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Do you need more than one partition to run an Ubuntu installer? Or can you download it, save it, and install it all in the same partition? (without mounting others, nor using the Windows installer).

On the partition in question there is a pretty old Ubuntu installation, but it is enough to get the installer started. The graphical stuff is not running in this version, but the command line is OK. It doesn't matter if this version gets completely deleted and there is something like that 40 GB free.

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    I'd try making a partition, putting the ISO there and follow the advice on help.ubuntu.com/community/Grub2/ISOBoot to boot from an ISO on the HDD.
    – jordan
    Nov 3 '13 at 22:47
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    Just to be factually accurate, it is technically possible to do this, but it is not a simple technique.
    – phemmer
    Nov 4 '13 at 2:35
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If you download the installer and run grub in such a way to boot from the iso on /dev/sda1 (for example) Then you can not delete /dev/sda1 without risking serious problems.

You need to run the installer from a drive or partition you are not going to format for it to work correctly.

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  • OK, I'll make a new partition to install ubuntu over the old Ubuntu partition. Do I put the ISO there and run grub update? Or is it more complicated?
    – jordan
    Nov 3 '13 at 22:41
  • If you configure grub to use the iso on a partition that's fine, but it's tricky. You would be better off burning to CD or creating a USB boot disk. help.ubuntu.com/community/Grub2/ISOBoot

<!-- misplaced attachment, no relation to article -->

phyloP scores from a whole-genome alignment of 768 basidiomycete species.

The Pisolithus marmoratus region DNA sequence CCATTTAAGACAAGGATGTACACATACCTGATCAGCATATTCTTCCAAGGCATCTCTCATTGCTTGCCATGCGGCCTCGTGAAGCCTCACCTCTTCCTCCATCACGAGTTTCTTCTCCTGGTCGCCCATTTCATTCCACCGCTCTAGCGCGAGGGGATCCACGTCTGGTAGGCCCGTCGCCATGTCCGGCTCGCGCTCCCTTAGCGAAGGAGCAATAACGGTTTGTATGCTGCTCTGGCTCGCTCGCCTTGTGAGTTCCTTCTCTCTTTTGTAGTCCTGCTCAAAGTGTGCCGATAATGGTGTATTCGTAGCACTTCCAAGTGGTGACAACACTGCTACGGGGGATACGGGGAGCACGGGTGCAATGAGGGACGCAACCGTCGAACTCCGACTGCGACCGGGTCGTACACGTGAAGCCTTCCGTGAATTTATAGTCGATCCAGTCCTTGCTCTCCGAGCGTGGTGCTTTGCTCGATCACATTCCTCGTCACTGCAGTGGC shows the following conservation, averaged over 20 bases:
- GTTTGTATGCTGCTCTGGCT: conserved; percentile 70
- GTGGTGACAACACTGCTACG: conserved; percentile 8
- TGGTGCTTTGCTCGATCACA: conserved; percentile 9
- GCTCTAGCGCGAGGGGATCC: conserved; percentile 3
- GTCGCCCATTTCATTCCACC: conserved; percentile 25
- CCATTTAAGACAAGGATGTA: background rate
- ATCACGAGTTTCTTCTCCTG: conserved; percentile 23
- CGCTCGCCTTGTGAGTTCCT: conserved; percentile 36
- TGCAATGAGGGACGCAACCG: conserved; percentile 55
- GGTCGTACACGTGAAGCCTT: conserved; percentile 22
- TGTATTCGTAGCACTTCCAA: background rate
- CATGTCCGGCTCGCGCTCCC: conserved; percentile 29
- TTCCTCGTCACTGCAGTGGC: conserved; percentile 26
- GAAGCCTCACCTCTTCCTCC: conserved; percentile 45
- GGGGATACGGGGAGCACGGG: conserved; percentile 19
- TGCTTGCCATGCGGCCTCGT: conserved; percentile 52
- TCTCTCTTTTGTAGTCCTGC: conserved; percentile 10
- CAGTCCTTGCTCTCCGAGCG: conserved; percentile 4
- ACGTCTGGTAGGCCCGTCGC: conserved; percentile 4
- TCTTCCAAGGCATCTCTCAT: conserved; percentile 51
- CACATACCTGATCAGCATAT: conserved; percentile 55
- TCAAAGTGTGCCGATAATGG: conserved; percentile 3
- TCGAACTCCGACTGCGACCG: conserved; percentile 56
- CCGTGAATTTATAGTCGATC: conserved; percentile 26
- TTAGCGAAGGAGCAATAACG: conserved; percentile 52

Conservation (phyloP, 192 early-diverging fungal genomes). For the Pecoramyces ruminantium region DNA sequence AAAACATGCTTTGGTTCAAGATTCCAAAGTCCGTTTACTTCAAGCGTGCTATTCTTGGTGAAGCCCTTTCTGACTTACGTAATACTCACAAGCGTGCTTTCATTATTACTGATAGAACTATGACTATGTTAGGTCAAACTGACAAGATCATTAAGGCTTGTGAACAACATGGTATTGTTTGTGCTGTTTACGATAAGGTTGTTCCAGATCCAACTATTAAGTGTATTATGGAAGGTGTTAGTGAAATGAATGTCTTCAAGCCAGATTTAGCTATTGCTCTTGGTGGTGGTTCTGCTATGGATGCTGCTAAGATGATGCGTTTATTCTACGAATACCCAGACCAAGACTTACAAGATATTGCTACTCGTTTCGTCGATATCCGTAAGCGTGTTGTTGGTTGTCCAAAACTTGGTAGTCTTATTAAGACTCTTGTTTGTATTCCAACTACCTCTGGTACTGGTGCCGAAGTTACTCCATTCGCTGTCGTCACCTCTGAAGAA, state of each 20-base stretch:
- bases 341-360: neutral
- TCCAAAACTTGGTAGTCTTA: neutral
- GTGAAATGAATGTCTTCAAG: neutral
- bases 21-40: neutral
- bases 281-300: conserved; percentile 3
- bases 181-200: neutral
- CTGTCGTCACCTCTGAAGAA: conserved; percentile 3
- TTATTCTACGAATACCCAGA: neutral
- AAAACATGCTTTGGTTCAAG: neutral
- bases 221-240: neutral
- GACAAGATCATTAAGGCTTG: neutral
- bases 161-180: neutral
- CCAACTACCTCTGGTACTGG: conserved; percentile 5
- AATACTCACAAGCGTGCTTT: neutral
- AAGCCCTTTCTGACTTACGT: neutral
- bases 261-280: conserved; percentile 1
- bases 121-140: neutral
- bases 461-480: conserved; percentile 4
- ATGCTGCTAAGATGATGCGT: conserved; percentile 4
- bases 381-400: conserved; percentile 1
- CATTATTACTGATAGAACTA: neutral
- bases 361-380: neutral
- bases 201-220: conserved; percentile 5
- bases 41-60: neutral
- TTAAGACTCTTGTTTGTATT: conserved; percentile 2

– coteyr
    Nov 4 '13 at 0:56
  • note: if you are going to basically rm -rf the filesystem, but not actually destroy the superblock and reformat the partition, you can probably have the image on the same partition as you're installing from.
    – strugee
    Nov 4 '13 at 5:20
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I don't understand what you mean.

Generally one boots from a Live CD and uses the installer from there. This requires no partitions except those needed to burn the disc.

If you are talking about installing the ubiquity package, then yes, I believe this will require another partition. You may be able to install on the same partition as you're running the installer from if you don't format the file system, but I would strongly recommend against it. Just don't do it; that's a fool's errand.

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  • I was thinking in downloading the ISO, mount it with: mkdir /media/iso; modprobe loop; mount filename.iso /media/iso -t iso9660 -o loop and then run it. sda1 has Windows on; sda2 has old Ubuntu; sda3 has a partition that can also be mounted. The computer also don't have a CD-ROM. But yes, maybe I should create a new partition and boot from there.
    – jordan
    Nov 3 '13 at 22:43
  • @jordan please edit your question to include this information.
    – strugee
    Nov 4 '13 at 0:24

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